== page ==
SIM Policy on Past Abuse

During the past year I have known several MKs who have told stories of abuse they experienced at SIM boarding schools.  What kind of response from the Mission can an SIM MK expect if they decide to come forward and accuse their abuser?  In September of 2010 I wrote to Dorothy Haile, the International Personnel Director for SIM, to ask her about the Mission policy.  Here are some of the responses she gave me over the course of our correspondence.

Question:  What is SIM’s official policy on dealing with abuse issues?  Is there a written policy that I could reference?  Dorothy referred me to the SIM Child Safety Policy, which you can find on another page of this blog.

Reading the Child Safety Policy led me to send Dorothy the following question:  The Child Safety Policy seems written for the current mission field, but the situations I am talking about are with people who are done with decades of SIM service and retired.  Some are even deceased.  Do you feel this would affect the thoroughness of the investigation?  Dorothy responded that “The Child Safety Policy was written primarily to deal with current issues and especially to make as sure as we can that we deal properly with screening, have guidelines in place for behaviour, and can investigate well.  You are right in that observation, but it does not mean that past issues will not be taken seriously and investigated carefully.”

What this does mean is that SIM has no written and official policy for investigating abuses that occurred in the past.  Their Child Safey Policy is for current abuse situations, presumably involving children.  If an adult comes forward with accusations from the past, is the investigation run differently depending on the case, and the identity of victim and perpetrator?

Question: If a victim approaches SIM to report abuse that occurred while they were on the mission field, what treatment could they expect?  What steps would be taken? Dorothy’s response:  “An adult MK who approaches SIM to report abuse will be taken seriously and with deep sympathy. Exactly what steps would be taken will depend on the situation, but the report will certainly not be ignored or taken lightly. A report of current abuse will be reported to me (as de facto Child Safety Coordinator) and our policies will then be followed.”

This is further clarification that they have no formal policy in place to investigate past abuse for adult MKs.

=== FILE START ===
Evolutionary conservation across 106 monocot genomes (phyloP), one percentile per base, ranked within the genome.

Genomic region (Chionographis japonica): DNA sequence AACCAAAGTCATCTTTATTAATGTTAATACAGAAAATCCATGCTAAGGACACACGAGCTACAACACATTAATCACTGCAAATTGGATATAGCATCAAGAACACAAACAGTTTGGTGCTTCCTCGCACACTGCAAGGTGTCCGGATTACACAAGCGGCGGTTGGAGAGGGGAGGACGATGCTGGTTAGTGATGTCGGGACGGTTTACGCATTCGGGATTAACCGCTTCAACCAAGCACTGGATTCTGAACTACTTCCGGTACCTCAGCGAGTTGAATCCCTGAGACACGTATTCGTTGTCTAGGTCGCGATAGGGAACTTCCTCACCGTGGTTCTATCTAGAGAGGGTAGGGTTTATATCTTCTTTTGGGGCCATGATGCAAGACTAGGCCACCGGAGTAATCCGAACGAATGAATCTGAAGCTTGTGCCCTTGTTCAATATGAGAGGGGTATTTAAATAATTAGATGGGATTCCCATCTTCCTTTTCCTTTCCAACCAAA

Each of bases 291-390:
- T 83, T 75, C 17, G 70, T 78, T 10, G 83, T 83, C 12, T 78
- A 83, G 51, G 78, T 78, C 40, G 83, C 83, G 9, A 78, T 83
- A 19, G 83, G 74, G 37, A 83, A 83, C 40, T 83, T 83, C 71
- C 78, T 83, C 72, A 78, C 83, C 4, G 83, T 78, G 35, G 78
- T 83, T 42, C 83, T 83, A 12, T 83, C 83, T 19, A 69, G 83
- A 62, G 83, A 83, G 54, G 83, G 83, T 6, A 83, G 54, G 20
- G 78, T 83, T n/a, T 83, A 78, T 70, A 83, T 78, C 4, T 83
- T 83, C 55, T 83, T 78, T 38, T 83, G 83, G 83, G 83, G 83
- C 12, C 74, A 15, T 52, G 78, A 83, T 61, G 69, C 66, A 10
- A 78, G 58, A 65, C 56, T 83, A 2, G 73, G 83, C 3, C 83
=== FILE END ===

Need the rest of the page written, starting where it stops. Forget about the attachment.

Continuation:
Question: How are allegations of abuse investigated?  Is it one person’s word against another, or are there any guidelines in place for a formal investigation?  Dorothy responded: “We have a formal investigation procedure, and as part of the Child Safety Network we can also call upon trained investigators from other mission agencies.”

The answer to the last question indicates the procedure depends on the situation, and this answer states there is a formal procedure.  What is the formal procedure?  Is it written down where an MK could access it and know the process?

Question: Does SIM have any policy in place regarding the consequences for an abuser if an investigation finds that they were guilty of abuse? Dorothy’s response: “A proven abuser who is still a member of SIM would be dismissed and (again as part of the Child Safety Network) we are committed to providing information to any other member agency as to the reason for the dismissal. We are also committed to reporting to the secular authorities in criminal cases.”

Does this also apply to proven abusers when the abuse took place 30 years ago, or are those rules different?  Does anyone have any knowledge of an abuser being dismissed from SIM, or being reported to secular authorities?  If you do, please share it with us.  With the confidentiality that SIM gives to these investigations, sealing up the records, it is impossible to know whether abusers are actually dismissed, or just rerouted into a “safer” job with the Mission, or allowed to spend their retirement years in quiet anonymity.

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